To analyze Cre-mediated recombination, embryos were harvested at various times after tamoxifen dose and assayed for β-galactosidase (β-gal) by X-gal staining or processed immunofluorescently with guinea pig anti-β-gal (1:1000) (Yee et al., 2003). For whole-mount X-gal, dissected embryonic tongues were fixed briefly in 0.25% glutaraldehyde and stained in X-gal solution (Harfe et al., 2004). Alternatively, embryonic tongues were processed first as whole mounts for anti-Shh immunofluorescence, followed by sectioning and β-gal immunofluorescence.
Tongues from P0 pups were fixed in 0.2% PFA overnight and stained for X-gal after sectioning. Some P0 sections were double labeled with anti-β-gal and rat anti-cytokeratin 8 (CK8, Troma-1; 1:25, DSHB). Light fixation obviated antigen retrieval required when tongues were fixed more strongly, but required less dilute antibody (see below).
To detect innervation in Bdnf−/− and +/+ embryos, E14.5 tongues immunostained with anti-Shh were fixed in 4% paraformaldehyde overnight, sectioned and immunostained with the neurite marker rabbit anti-Gap43 (1:200; Chemicon; MAB347), followed by goat anti-rabbit Cy3 antibody (1:500; Jackson Immunoresearch; 111-165-006). For detecting CK8 immunoreactivity at E18.5 in wild-type versus Bdnf−/− tongues, embryos were perfused with 4% paraformaldehyde, their tongues embedded in paraffin, sectioned at 8 μm, mounted on slides, dewaxed, rehydrated and treated with proteinase K (antigen retrieval). Sections were incubated with anti-CK8 at 1:100 for 1 hour at 37°C, followed by biotinylated goat anti-rat antiserum and streptoavidin-Cy3.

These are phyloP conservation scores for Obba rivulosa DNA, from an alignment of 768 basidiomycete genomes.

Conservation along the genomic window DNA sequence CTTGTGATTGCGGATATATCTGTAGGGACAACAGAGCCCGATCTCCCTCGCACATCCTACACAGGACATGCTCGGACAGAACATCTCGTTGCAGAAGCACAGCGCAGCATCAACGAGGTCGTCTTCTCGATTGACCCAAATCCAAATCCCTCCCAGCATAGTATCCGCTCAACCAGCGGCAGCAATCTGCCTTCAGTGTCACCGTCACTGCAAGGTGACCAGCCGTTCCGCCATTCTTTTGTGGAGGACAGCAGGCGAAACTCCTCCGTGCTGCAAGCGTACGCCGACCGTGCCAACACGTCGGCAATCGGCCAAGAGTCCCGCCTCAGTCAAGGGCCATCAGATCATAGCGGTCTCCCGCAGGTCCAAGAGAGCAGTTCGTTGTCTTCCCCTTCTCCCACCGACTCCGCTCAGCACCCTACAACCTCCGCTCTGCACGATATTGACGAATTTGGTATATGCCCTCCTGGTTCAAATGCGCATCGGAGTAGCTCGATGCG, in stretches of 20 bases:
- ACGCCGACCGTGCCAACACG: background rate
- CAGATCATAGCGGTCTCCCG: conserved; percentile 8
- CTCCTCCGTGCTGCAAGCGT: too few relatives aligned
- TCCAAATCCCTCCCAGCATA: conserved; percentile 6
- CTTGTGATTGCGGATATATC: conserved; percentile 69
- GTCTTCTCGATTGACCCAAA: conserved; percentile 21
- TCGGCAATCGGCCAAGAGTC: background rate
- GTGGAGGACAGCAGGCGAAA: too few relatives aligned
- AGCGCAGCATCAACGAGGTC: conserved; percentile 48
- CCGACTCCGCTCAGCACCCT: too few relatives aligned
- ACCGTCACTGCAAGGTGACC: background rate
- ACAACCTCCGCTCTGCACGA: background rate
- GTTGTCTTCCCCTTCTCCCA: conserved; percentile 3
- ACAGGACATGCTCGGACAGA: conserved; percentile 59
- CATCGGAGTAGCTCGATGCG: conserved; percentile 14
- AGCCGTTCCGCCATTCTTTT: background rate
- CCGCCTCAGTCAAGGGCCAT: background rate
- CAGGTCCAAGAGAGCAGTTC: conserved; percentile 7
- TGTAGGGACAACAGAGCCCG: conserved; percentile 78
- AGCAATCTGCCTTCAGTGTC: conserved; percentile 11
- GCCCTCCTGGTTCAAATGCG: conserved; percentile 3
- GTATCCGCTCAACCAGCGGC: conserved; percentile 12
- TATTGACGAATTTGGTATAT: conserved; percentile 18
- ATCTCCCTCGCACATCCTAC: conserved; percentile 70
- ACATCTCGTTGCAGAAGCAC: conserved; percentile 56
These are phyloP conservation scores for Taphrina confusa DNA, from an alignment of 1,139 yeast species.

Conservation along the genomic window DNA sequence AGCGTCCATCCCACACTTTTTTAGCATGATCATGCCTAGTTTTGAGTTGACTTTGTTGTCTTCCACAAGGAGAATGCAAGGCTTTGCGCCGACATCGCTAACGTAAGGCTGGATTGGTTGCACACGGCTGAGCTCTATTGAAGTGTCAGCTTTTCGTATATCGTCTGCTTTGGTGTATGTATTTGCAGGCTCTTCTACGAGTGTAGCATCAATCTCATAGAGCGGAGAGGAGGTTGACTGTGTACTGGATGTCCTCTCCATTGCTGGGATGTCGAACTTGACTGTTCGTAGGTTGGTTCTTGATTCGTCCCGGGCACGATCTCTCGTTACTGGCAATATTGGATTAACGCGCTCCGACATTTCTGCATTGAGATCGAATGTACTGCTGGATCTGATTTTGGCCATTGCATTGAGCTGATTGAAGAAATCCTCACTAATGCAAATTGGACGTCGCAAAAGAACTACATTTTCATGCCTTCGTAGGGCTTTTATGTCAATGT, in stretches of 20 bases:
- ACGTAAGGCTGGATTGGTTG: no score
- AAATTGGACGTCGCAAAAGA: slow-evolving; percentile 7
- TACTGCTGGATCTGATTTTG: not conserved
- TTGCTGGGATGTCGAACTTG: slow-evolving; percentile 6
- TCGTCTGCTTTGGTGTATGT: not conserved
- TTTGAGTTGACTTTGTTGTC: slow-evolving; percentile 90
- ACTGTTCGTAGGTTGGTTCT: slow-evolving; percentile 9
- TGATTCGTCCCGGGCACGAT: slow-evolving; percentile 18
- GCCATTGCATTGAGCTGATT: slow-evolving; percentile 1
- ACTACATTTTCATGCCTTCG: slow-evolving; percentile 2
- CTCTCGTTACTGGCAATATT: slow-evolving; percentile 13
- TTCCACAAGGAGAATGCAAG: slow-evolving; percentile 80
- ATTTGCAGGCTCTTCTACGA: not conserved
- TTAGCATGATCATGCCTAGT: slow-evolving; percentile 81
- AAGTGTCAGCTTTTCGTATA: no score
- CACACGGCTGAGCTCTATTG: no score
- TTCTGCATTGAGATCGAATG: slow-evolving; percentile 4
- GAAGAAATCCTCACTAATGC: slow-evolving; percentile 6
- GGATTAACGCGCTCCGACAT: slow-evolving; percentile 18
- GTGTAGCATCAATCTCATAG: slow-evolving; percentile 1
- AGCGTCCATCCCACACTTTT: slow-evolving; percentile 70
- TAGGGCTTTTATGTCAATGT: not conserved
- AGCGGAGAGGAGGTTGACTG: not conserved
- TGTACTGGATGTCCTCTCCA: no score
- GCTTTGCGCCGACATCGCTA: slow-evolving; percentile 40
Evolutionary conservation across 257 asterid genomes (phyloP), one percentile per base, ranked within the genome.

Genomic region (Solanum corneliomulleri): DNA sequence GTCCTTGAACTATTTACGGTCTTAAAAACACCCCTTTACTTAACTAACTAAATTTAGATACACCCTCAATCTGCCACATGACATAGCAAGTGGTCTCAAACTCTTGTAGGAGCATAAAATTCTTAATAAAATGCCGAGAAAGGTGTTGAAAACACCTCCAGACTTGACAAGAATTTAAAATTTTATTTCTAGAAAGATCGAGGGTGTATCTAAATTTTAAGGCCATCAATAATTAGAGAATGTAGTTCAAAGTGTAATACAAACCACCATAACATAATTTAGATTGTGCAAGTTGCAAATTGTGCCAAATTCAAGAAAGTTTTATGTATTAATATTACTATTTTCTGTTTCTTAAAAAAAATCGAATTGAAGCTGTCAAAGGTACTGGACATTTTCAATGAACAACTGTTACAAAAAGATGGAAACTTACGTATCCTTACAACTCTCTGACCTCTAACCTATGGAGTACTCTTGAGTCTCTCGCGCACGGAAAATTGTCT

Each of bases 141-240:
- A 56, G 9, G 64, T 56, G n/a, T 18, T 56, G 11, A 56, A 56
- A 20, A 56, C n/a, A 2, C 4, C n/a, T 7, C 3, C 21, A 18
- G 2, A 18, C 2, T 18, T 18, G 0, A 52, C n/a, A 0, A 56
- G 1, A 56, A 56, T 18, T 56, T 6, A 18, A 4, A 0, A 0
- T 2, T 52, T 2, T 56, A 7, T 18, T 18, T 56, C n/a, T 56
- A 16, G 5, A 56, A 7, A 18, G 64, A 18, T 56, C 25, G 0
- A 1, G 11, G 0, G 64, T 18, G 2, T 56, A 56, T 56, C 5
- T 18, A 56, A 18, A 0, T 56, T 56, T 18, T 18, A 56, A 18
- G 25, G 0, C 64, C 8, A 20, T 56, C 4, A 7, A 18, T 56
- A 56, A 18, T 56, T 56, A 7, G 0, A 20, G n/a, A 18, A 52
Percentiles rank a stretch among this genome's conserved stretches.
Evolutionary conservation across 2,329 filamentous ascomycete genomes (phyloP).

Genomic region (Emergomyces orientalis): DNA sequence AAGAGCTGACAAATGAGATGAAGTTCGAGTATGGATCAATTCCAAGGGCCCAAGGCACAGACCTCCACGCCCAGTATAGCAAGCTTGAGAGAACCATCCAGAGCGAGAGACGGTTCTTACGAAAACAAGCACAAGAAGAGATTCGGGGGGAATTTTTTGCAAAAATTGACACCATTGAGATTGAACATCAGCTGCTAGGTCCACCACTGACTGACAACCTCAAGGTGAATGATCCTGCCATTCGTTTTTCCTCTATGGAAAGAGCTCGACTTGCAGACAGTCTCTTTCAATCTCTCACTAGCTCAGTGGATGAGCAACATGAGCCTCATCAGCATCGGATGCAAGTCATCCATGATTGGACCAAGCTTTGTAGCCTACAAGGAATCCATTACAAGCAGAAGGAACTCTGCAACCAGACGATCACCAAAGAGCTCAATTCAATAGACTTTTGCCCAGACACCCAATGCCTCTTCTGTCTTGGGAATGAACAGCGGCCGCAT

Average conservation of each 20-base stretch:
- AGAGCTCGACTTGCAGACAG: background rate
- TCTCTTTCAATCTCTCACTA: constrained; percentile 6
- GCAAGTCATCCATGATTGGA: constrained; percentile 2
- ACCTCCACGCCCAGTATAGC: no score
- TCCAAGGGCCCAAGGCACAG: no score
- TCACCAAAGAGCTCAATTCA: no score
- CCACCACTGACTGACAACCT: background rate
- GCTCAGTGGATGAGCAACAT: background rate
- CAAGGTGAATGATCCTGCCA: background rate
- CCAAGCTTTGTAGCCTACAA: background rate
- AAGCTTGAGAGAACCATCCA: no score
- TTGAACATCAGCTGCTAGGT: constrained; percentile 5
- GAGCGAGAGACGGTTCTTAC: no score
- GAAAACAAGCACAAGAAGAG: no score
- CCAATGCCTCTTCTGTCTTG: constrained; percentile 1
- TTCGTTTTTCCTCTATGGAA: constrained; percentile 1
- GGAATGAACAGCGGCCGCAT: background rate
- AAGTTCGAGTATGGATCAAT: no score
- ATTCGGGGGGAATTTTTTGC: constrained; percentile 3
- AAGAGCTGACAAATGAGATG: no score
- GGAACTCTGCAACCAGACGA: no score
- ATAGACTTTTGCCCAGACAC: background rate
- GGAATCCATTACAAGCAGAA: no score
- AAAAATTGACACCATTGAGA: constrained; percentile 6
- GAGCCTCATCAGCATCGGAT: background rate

Postnatal animals at 2 and 6 weeks, and 4 and 7 months with both Cre and R26RLacZ were transcardially perfused with 4% PFA, post-fixed in 4% PFA overnight at 4°C and cryosectioned (12 μm). Sections were double immunostained with guinea pig anti-β-gal and taste cell type-specific rabbit antisera: (1) anti-NTPDase2 (1:1000, a gift from L. G. Lavoie and J. Se’vigny); (2) anti-PLCβ2 (1:1000, Santa Cruz; sc-206); (3) anti-N-CAM (1:1000, Chemicon; AB5032); or (4) anti-PGP 9.5 (1:1000, Abd Serotec, 7863-0504). Wnt1cre;R26RLacZ adult tongue sections were immunostained with a cocktail of NTPDase2, PLCβ2, and NCAM antisera to label simultaneously all three taste cell types, and guinea pig anti-β-gal antiserum, followed by the appropriate fluorescently conjugated secondaries (1:500, Molecular Probes, Invitrogen).